Taliban Adaptations and Innovations
Johnson, Thomas H.
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Since 1978, insurgents in Afghanistan have endured a state of constant conflict, facing two occupying forces that have fielded modernized, highly capable militaries with a multitude of numerical and technological advantages over them. The asymmetry of these conflicts drove a rapid cycle of adaptation and innovation on the part of the insurgents that continues today. The Taliban way of war and approach to governance focuses on turning populations against political weakness and fielding simple and effective governance at the local and provincial levels. The Taliban has proven to be a highly adaptive, innovative, and resilient organization, drawing on tactics from conflicts in Iraq, Pakistan, and their own experience in Afghanistan to fight an effective and enduring defensive jihad. The introduction of improvised explosive devices, suicide bombers, and more recently a rising rate of assassinations all demonstrate the Taliban's ability to adapt tactically and innovate at the strategic level. These innovations are even more significant when one considers the cultural, social, and ideological barriers to change and how the Taliban overcame those barriers to include in their arsenal formerly taboo actions, such as suicide bombing. Understanding the innovation shown by insurgents in Afghanistan provides critical insights into the conflict the US-led coalition faces today and how it may be fought tomorrow.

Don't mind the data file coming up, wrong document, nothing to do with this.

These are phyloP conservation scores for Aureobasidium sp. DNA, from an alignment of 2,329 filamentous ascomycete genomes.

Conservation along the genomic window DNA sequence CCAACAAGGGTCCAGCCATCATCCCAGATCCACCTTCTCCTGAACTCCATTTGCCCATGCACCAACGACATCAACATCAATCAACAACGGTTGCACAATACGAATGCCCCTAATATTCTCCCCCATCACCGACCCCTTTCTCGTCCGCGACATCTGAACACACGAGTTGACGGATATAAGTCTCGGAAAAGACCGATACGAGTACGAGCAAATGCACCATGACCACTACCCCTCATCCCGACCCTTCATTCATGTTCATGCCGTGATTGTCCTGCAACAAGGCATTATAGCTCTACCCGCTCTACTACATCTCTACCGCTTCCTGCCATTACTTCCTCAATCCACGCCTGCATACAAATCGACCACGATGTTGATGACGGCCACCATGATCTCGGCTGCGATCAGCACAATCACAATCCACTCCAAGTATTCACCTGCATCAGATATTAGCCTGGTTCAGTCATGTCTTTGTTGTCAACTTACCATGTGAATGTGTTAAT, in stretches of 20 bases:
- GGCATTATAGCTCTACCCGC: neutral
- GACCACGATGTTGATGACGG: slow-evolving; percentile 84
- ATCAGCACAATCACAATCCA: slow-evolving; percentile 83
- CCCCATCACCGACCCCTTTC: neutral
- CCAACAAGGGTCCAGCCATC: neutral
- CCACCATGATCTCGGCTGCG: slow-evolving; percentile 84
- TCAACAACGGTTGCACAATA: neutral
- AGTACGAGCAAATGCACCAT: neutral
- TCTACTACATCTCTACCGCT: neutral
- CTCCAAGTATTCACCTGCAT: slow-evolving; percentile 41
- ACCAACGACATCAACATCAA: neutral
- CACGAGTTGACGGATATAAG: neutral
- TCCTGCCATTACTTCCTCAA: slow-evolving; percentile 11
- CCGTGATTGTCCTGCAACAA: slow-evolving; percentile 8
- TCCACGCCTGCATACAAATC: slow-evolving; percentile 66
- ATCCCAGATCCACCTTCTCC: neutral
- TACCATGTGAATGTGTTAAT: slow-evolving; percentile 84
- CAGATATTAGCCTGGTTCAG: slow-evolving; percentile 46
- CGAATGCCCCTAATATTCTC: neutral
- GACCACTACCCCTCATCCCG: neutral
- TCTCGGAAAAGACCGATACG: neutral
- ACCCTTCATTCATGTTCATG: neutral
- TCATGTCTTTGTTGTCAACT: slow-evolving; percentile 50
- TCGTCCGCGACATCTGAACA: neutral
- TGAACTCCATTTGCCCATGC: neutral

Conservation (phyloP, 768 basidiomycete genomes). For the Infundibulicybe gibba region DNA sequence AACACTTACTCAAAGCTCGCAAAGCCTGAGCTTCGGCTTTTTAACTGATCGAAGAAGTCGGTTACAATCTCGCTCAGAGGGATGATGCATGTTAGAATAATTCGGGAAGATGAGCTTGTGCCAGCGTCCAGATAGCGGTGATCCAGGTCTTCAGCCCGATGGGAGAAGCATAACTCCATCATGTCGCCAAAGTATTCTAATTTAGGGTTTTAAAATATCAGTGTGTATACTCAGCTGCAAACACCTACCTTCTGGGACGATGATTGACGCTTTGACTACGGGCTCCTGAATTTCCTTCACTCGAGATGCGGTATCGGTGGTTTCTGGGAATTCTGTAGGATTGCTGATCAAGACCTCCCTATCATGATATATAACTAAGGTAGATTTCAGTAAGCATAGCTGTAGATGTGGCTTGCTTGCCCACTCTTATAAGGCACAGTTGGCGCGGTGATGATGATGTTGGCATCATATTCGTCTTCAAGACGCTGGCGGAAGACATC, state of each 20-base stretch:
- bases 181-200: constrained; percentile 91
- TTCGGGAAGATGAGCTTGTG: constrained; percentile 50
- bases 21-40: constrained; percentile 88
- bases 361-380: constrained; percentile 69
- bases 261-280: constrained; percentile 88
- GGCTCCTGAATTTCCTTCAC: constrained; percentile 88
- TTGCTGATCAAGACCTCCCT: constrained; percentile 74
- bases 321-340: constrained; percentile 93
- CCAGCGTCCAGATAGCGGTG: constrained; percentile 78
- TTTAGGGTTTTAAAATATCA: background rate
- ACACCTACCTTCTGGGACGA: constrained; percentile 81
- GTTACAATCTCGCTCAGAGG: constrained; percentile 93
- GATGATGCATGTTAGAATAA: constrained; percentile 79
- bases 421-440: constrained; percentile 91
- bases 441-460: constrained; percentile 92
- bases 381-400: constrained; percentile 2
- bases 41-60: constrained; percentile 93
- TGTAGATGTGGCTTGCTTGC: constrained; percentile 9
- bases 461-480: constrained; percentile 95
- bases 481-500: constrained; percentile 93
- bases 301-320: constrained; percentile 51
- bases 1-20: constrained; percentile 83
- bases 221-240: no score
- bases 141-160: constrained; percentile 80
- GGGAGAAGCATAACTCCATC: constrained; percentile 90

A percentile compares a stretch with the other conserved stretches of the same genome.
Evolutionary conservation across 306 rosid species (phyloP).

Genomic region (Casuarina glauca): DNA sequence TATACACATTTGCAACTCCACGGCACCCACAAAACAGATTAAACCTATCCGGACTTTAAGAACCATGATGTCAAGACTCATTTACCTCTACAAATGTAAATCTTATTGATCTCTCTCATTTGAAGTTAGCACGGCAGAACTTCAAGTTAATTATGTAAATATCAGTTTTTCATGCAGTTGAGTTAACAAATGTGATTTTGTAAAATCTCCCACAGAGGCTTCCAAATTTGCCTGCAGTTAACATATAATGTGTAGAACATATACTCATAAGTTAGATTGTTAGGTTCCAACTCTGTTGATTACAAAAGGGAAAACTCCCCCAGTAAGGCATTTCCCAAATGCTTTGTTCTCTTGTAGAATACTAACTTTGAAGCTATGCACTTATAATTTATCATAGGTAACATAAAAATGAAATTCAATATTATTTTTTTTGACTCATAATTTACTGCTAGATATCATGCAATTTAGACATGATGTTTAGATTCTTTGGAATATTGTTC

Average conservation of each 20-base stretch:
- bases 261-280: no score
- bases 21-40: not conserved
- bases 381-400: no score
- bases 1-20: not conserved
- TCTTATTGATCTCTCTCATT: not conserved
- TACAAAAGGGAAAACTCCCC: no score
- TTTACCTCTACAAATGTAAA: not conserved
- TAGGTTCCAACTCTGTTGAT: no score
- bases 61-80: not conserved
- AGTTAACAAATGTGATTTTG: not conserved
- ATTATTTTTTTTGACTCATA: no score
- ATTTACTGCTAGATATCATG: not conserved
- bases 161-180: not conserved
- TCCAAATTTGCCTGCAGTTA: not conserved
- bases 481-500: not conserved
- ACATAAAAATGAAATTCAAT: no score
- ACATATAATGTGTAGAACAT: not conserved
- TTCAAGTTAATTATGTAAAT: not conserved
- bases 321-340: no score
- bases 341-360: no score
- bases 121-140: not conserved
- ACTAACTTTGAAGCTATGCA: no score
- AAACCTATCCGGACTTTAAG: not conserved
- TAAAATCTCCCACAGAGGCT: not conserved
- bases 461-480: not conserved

The article of record may be found at http://dx.doi.org/10.1080/09592318.2013.740228
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